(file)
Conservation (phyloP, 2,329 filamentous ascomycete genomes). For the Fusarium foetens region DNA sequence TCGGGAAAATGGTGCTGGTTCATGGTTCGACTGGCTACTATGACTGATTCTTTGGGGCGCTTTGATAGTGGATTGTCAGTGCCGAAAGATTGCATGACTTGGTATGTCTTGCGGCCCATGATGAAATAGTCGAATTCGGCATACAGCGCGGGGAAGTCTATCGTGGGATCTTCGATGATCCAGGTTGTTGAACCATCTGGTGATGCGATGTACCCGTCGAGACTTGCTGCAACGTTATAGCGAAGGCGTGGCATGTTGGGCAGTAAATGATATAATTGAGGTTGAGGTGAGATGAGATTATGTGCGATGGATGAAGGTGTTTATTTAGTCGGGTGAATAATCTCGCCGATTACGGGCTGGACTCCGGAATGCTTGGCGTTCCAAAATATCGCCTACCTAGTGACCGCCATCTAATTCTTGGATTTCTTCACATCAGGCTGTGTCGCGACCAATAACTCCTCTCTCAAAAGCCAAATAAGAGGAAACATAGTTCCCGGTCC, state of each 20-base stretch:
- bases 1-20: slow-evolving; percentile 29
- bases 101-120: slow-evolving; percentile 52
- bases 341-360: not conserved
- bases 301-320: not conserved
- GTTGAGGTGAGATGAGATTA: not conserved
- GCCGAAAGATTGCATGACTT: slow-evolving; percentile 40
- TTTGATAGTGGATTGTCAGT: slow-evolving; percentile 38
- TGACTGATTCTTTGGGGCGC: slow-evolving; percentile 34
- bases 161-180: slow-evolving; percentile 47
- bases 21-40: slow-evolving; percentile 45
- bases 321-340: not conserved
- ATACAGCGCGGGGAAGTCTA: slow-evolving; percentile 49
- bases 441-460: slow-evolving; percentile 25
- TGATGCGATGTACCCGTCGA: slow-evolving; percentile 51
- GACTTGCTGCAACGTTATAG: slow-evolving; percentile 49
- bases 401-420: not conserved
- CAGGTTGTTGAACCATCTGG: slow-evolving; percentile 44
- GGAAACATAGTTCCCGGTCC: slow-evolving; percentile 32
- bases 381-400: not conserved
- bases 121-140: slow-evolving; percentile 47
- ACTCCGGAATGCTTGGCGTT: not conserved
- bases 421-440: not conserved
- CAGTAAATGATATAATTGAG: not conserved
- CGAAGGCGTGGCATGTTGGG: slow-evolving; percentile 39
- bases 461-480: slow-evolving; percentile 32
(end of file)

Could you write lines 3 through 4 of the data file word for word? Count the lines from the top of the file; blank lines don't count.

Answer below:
- bases 101-120: slow-evolving; percentile 52
- bases 341-360: not conserved